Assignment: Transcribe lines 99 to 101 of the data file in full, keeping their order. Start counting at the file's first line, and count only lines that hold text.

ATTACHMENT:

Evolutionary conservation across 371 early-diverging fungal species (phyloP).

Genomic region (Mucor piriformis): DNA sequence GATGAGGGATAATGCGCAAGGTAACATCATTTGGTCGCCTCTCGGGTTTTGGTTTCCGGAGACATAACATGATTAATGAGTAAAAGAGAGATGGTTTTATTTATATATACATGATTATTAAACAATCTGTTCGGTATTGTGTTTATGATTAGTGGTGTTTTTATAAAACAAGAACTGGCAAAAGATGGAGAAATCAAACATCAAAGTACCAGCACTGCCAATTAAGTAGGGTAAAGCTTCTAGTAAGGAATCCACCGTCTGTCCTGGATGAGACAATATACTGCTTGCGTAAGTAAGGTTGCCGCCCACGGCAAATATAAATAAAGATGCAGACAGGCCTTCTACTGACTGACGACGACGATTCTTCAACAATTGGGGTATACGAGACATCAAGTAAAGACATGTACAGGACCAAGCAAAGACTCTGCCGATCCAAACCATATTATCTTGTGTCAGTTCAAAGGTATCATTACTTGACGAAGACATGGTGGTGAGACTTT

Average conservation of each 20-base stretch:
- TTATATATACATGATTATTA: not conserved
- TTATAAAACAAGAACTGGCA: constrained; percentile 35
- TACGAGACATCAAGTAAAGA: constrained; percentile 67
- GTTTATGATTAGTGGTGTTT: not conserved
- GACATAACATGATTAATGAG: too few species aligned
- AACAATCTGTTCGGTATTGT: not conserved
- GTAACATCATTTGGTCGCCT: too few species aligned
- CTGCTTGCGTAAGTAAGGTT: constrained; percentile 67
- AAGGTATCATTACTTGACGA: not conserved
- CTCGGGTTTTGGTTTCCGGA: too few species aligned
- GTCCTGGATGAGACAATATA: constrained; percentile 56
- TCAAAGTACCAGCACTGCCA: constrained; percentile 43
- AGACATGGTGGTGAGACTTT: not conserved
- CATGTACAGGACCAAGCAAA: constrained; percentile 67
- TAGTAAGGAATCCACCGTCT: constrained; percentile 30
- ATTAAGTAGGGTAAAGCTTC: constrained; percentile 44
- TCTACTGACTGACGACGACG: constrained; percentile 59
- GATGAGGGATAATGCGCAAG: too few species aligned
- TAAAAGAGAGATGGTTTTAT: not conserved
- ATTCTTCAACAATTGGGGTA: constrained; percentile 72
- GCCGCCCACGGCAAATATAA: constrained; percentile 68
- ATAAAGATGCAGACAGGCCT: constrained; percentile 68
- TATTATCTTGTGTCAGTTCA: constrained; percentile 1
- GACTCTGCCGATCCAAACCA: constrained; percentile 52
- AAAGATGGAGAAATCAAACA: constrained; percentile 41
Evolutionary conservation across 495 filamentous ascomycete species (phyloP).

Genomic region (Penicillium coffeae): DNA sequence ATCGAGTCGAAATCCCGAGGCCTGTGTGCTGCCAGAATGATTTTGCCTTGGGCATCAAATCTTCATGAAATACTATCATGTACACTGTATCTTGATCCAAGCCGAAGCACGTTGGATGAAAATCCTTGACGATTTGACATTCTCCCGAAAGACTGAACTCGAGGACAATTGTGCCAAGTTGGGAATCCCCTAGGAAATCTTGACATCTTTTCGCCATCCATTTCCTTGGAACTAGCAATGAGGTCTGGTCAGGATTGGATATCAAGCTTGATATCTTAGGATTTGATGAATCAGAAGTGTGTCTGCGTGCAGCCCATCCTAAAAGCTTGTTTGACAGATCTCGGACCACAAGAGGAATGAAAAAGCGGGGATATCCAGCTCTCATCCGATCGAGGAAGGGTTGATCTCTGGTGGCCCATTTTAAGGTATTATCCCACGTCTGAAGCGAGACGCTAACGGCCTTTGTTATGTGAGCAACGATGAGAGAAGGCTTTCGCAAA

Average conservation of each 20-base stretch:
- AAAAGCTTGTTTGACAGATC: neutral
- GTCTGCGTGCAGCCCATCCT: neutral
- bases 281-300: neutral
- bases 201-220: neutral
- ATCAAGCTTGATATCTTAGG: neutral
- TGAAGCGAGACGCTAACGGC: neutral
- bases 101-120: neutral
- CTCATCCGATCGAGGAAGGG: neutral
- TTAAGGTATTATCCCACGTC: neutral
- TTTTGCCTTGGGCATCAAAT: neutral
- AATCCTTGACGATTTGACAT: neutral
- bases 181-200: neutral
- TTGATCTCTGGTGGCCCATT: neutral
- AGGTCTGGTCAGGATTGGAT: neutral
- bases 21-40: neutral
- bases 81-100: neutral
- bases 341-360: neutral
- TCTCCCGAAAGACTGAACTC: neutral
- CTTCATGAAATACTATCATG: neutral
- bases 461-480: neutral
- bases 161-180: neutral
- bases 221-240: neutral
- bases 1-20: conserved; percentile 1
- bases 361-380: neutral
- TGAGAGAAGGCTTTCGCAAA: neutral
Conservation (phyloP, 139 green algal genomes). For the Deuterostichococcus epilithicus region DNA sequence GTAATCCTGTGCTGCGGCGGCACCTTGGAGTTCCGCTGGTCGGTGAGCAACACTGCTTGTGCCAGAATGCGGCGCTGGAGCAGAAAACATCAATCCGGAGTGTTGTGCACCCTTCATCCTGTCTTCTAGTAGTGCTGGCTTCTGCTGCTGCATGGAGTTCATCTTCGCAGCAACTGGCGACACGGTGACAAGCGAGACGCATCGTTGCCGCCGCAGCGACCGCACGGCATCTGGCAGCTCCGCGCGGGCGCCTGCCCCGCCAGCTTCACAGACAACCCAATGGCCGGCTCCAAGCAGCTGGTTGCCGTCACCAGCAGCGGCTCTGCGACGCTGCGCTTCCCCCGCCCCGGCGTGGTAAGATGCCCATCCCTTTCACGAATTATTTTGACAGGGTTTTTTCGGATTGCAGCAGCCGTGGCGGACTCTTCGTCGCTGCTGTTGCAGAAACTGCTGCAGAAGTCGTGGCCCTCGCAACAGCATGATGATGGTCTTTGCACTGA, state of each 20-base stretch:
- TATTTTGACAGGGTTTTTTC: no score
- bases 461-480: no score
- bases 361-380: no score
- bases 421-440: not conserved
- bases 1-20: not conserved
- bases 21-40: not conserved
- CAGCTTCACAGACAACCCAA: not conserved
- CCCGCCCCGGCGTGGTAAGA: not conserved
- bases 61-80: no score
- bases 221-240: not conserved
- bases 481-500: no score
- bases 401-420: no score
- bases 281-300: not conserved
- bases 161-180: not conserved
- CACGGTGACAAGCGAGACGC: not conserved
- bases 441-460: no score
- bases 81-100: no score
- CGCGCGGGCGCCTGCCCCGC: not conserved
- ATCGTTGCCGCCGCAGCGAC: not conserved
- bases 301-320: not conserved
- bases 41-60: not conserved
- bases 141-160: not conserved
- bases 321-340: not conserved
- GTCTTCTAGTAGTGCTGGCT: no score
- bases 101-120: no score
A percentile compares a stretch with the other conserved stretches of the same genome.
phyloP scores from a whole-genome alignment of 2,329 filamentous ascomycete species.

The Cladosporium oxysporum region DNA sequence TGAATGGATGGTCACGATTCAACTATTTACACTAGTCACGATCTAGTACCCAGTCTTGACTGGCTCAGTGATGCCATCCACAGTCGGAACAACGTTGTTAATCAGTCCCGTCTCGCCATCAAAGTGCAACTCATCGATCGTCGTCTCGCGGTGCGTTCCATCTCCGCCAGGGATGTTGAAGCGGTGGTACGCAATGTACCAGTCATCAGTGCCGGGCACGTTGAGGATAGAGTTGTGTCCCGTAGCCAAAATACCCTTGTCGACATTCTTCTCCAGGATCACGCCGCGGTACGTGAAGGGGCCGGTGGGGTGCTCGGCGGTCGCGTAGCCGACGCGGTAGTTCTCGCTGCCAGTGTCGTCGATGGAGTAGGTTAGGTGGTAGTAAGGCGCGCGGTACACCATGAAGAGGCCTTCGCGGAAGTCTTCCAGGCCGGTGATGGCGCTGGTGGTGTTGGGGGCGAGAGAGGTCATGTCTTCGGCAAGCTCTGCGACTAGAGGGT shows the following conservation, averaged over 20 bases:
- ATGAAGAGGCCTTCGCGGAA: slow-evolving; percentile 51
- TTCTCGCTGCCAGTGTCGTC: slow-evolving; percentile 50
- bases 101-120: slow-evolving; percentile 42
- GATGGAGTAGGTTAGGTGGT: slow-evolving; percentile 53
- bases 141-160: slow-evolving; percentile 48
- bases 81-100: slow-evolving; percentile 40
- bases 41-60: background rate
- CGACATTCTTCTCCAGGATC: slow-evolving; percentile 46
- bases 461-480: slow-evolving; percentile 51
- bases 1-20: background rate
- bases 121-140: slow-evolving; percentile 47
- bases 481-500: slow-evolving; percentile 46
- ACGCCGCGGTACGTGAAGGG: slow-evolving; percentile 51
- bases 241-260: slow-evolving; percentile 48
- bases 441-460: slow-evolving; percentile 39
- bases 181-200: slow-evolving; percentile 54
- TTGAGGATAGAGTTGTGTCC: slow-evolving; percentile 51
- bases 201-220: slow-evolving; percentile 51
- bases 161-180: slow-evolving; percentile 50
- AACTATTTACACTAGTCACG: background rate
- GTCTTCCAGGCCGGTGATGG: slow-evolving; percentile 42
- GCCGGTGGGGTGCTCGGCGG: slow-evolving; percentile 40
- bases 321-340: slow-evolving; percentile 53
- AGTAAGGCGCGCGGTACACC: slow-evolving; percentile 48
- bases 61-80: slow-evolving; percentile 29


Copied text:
- bases 241-260: slow-evolving; percentile 48
- bases 441-460: slow-evolving; percentile 39
- bases 181-200: slow-evolving; percentile 54